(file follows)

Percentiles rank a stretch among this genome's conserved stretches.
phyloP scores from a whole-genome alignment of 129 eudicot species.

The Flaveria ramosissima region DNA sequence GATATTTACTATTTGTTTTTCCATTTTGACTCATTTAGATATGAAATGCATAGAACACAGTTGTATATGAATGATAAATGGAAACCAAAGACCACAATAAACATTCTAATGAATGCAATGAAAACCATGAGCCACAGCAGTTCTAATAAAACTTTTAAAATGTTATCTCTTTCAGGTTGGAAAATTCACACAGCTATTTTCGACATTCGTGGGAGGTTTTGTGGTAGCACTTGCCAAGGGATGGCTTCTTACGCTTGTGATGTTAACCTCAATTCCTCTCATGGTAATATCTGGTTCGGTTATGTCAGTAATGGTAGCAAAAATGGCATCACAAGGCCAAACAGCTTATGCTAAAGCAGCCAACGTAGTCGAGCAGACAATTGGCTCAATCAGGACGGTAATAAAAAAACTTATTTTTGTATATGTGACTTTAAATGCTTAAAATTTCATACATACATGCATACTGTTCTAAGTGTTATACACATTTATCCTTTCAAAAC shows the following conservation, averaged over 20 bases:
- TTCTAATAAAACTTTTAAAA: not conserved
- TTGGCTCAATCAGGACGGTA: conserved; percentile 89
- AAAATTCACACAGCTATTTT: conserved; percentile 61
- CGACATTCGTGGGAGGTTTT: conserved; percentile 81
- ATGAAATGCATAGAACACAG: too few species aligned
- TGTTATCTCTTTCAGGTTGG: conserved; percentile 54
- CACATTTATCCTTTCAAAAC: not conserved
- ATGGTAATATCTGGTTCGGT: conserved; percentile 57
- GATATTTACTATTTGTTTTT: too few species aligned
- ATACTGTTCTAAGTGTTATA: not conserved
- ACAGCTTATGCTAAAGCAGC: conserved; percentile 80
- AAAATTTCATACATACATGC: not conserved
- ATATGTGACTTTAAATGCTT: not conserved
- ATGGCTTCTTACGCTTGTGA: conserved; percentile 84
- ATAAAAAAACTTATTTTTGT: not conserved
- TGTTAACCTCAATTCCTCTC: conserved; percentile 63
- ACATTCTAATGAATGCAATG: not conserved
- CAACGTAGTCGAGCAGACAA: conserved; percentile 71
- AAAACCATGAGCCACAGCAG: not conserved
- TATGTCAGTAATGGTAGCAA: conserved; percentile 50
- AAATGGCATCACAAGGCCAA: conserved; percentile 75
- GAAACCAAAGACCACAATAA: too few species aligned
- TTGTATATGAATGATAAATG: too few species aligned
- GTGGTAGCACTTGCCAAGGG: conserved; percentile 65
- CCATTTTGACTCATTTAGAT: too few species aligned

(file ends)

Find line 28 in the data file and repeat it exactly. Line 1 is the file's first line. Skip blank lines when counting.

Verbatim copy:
- CCATTTTGACTCATTTAGAT: too few species aligned